A few years ago, a friend introduced me to the dish “Power Mee Rebus”. For those who are unfamiliar, “Mee Rebus” is a dish of yellow noodles in thick gravy with bean sprouts and a hard-boiled egg. One can imagine that a plate of Mee Rebus can hardly be satisfying in the protein department. Along came a hawker who happens to be selling Mee Soto (noodles with chicken) and Satay (skewered BBQ meat) along with Mee Rebus. At some point, either the hawker or some hungry customer decided to order “the works”… ie., a plate of Mee Rebus with chicken and satay sauce (peanut sauce) and “Power Mee Rebus” was created.
Today, I ate “Mee Soto Anika” for the first time (don’t judge me, I know many who have not either). Someone decided that he/she prefers beef to chicken and hence created “Mee Soto Daging”, or Mee Soto with beef(meat) instead of chicken. Along came “Anika” (bless her big appetite, whoever she is), who decided to serve “the works”… ie., a bowl of Mee Soto with both chicken and beef!
What do these two dishes teach us about creativity?
Firstly, creativity is important for product differentiation. Everyone sells Mee Rebus or Mee Soto with pretty much the same recipe. In a food centre, there can be multiple stalls selling the same food. Having a different product provides the cutting edge to stand out from the crowd.
Secondly, while true creativity may entails the creation of a totally new “breakthrough” product, the market will typically take a long time before trying and eventually accepting it. A product extension approach provides familiar references to appeal to the customers’ memories, yet providing the excitement of something new. Hence, quick-to-launch product extensions can be an effective mid term strategy and can even be the stepping stone to the longer term breakthrough product strategy.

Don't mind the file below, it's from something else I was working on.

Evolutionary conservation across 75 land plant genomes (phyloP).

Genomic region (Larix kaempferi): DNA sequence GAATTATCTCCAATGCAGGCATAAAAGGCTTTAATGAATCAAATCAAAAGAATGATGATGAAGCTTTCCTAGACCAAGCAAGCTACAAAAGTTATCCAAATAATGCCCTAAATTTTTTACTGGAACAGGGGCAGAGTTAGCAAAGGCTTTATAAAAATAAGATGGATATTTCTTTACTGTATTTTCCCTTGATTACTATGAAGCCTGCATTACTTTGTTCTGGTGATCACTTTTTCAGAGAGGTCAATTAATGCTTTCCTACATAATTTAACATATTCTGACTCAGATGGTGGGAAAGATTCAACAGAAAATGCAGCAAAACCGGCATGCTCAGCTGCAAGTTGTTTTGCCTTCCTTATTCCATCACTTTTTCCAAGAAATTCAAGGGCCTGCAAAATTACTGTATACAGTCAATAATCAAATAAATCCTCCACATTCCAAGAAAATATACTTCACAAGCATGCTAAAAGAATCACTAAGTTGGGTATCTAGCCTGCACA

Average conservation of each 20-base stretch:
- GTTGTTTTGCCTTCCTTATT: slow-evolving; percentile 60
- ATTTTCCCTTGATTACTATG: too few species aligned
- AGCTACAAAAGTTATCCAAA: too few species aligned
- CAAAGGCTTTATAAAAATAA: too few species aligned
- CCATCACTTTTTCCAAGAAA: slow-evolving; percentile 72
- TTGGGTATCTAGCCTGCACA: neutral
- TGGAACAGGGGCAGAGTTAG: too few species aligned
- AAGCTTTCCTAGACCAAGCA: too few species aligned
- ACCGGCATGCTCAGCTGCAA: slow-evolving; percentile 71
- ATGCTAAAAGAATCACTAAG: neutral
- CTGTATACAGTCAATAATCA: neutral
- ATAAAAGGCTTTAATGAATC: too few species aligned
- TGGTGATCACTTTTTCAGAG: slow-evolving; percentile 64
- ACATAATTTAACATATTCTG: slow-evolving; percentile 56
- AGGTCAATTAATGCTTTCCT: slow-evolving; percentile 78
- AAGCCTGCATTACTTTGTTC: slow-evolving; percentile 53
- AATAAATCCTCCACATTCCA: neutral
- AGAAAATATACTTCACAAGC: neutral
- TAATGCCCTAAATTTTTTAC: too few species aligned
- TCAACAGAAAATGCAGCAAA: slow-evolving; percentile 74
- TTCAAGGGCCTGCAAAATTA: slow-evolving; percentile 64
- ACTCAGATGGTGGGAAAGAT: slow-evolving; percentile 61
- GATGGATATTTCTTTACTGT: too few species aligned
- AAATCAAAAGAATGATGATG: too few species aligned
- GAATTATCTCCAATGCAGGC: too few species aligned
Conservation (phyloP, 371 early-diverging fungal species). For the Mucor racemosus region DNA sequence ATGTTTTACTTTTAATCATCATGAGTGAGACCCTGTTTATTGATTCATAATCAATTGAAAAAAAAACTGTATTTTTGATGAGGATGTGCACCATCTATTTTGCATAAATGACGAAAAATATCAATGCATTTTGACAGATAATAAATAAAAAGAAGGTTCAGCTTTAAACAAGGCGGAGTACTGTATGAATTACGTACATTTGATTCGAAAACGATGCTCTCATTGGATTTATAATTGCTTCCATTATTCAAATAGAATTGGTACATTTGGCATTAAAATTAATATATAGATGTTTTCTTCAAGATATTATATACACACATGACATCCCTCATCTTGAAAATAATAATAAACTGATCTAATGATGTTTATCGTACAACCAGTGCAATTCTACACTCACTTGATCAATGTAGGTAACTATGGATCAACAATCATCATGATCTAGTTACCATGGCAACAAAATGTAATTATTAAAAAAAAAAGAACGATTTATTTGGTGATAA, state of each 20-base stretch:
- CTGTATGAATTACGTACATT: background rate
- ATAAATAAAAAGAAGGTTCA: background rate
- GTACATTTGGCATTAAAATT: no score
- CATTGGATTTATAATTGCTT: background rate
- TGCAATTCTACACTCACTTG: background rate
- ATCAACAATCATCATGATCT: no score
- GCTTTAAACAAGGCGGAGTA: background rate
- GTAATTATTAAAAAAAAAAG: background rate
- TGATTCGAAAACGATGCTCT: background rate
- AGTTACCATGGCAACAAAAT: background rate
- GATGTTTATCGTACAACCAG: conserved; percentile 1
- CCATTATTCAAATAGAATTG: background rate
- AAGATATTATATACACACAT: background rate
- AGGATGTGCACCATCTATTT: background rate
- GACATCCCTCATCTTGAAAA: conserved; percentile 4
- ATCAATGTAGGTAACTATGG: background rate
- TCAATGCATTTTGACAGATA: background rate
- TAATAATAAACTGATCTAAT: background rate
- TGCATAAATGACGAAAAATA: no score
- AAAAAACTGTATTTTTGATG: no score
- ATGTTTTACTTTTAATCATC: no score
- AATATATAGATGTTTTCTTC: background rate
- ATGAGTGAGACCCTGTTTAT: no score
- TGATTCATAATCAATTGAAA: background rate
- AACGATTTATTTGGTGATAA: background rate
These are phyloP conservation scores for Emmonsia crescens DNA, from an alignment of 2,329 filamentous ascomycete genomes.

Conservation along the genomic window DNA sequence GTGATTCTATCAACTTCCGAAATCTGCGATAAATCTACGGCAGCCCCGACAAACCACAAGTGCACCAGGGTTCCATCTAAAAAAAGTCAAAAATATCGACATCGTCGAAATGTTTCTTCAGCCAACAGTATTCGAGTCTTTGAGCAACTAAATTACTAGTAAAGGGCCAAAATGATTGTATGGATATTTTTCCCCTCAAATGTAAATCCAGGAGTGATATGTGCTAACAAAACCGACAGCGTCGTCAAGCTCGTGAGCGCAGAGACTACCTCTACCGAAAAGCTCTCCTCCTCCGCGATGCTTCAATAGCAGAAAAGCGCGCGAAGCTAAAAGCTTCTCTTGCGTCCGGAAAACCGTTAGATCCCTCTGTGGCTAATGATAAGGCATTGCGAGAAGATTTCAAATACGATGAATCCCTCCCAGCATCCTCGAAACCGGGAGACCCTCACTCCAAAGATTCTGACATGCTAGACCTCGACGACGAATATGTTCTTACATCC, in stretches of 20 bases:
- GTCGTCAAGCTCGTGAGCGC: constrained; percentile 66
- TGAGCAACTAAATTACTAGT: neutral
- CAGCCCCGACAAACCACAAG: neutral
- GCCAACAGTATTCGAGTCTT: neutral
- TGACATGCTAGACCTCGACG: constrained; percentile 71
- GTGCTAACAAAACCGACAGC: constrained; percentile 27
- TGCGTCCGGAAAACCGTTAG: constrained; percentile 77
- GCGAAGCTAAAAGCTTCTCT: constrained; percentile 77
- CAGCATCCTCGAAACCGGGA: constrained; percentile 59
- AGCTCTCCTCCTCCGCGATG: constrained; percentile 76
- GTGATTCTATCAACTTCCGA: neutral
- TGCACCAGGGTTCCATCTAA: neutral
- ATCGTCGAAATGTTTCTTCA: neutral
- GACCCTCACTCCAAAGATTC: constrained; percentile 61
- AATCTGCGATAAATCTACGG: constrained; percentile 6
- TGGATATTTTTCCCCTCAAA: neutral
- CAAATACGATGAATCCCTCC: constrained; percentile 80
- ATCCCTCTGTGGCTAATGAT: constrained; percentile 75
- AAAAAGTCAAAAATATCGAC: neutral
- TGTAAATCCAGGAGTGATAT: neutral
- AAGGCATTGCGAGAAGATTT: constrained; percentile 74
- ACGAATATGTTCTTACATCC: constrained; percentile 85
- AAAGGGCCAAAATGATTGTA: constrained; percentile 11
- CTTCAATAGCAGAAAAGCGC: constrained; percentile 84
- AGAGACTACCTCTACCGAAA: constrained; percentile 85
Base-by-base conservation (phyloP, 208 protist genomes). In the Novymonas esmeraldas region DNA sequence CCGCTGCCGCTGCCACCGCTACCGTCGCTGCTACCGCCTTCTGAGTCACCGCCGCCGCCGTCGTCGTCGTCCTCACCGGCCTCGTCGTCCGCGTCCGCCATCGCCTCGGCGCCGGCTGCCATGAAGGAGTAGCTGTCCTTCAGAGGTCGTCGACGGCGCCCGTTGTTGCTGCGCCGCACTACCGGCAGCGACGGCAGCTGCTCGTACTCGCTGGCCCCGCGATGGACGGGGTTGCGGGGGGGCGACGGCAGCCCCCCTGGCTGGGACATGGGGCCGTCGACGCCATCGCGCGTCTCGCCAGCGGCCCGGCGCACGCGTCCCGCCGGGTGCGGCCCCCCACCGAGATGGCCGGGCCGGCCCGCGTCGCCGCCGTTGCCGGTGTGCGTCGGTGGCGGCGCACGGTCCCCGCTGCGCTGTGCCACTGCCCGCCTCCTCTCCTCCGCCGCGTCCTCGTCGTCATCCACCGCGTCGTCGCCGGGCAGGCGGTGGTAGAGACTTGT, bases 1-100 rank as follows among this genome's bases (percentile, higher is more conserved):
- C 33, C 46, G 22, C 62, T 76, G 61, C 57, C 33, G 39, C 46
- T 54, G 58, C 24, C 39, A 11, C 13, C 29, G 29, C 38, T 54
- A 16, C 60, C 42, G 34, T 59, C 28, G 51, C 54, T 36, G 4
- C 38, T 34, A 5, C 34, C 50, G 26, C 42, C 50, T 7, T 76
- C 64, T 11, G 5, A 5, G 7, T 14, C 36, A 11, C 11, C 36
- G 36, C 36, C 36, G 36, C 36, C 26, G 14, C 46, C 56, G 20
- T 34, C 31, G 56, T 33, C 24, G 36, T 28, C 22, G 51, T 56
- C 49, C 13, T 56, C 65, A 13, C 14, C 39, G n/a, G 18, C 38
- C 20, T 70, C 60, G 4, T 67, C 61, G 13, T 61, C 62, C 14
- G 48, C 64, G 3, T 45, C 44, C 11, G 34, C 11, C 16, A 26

When we dive deep into content ideas, we can find that there are really very few “breakthrough” ideas. Most ideas are either old ones used in a new setting/context or a mixture of various ideas. Having a huge reservoir of ideas from which to draw inspiration is definitely an asset (eg., this experience with Power Mee Rebus and Mee Soto Anika…). However, we should never simply recycle ideas. The surprise element is still the most important.
Using known references provide an opportunity to “set up” the audience through their past experiences and make surprises more impactful.
If we merely recycle the idea (eg., remakes of old movies), it will never win the original and will draw comparisons that are detrimental to your objectives. Lots of singing talent shows sprouted after the success of “American Idol”. Only “The Voice” succeeded in breaking into the market because the differentiation (of getting celebrities vie for contestants) was refreshing.
So revisit your product/service offerings. Are there extensions that can be created for the short to medium term?